Your Immune System and Diabetes

Key points

  • Having diabetes increases your chances of getting sick, staying sick longer, or getting severely sick.
  • That's because diabetes makes it harder to fight off infectious diseases, illnesses caused by germs.
  • Find out how you can boost your immune system to stay healthy with diabetes.
young woman feeling symptoms of an illness

How your immune system works

Your immune system recognizes and fights off germs that can make you sick. Many people think of the immune system as protection inside the body. But your first line of defense is your skin, which keeps unwanted germs out.

The second layer of your immune system is a type of white blood cells circulating throughout your body known as lymphocytes. These white blood cells are on the lookout for threats that could make you sick, like bacteria, viruses, toxins, or fungi. Once your immune system recognizes these germs, it fights them off, often without you even noticing.

Your immune system also helps you build up immunity, or protection, against some viruses. Once it has learned to fight off a certain virus, it often remembers how to do it again. If you're exposed to a virus more than once, your immune system can usually fight it off faster. You may have fewer or no symptoms if you've already been exposed to that specific virus. Vaccines work by giving your immune system instructions on how to fight off a virus, protecting you from getting severely ill.

How diabetes affects your immune system

High blood sugar adds stress to your body and makes nearly every system work harder. This includes the white blood cells of your immune system. If you have diabetes, your immune system might be weakened and less effective. High blood sugar can also trigger a protective immune response called inflammation, which can damage your internal organs over time.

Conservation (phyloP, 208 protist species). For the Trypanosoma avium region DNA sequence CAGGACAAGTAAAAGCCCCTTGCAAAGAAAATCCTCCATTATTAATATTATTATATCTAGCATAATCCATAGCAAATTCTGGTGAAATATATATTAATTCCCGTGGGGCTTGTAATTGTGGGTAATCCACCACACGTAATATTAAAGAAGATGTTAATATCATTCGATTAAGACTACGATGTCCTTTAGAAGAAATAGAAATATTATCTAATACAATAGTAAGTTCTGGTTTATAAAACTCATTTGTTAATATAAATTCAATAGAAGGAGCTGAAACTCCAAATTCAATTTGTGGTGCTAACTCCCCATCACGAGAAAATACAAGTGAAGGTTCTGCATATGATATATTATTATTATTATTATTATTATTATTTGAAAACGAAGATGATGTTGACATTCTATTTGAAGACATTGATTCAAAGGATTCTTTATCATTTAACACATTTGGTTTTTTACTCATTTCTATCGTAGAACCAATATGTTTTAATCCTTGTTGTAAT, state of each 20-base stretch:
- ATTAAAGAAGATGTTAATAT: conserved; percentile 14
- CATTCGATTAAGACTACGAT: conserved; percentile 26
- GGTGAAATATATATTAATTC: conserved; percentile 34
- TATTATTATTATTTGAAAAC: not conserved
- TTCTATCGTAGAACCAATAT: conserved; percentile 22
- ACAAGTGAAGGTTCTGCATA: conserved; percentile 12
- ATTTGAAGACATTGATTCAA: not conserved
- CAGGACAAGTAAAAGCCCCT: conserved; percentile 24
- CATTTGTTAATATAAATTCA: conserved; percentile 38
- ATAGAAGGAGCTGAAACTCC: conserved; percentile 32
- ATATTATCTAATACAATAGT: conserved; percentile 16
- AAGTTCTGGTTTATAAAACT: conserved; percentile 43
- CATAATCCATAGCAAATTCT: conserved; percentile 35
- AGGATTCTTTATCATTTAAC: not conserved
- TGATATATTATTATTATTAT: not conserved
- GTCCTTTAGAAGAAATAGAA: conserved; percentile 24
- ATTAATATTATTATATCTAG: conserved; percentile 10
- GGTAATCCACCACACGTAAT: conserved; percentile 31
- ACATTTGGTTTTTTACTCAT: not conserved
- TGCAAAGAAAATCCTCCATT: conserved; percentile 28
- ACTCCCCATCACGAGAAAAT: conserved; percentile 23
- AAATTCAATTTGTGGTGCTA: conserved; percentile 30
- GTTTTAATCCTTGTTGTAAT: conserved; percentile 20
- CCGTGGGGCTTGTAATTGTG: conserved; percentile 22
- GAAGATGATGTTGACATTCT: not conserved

If you have inflammation, your immune system is working harder. When this happens while your immune system may already be weakened, it's harder to fight off infections. Research shows that people with diabetes can have more frequent illnesses like:

  • Respiratory tract infections
  • Influenza (flu)
  • Pneumonia
  • Urinary tract infections
  • Skin infections

It may also take longer to heal or recover from illnesses, cuts, and wounds.

If you do get sick, you may notice that your blood sugar levels are higher than usual. To fight off illness, your immune system releases hormones that can increase your blood sugar temporarily. Some cold and flu medicines can also raise your blood sugar. On the other hand, fever, sweating, and poor appetite can cause low blood sugar. Be sure to monitor your blood sugar closely and take steps if it gets too high or too low.

Type 1 diabetes and your immune system‎

Type 1 diabetes is an autoimmune disorder, which is when your body's immune system mistakenly attacks a part of your body. For this reason, people with type 1 diabetes may have weaker immune systems.
Keep Reading: Managing Sick Days

Diabetes, COVID-19, and flu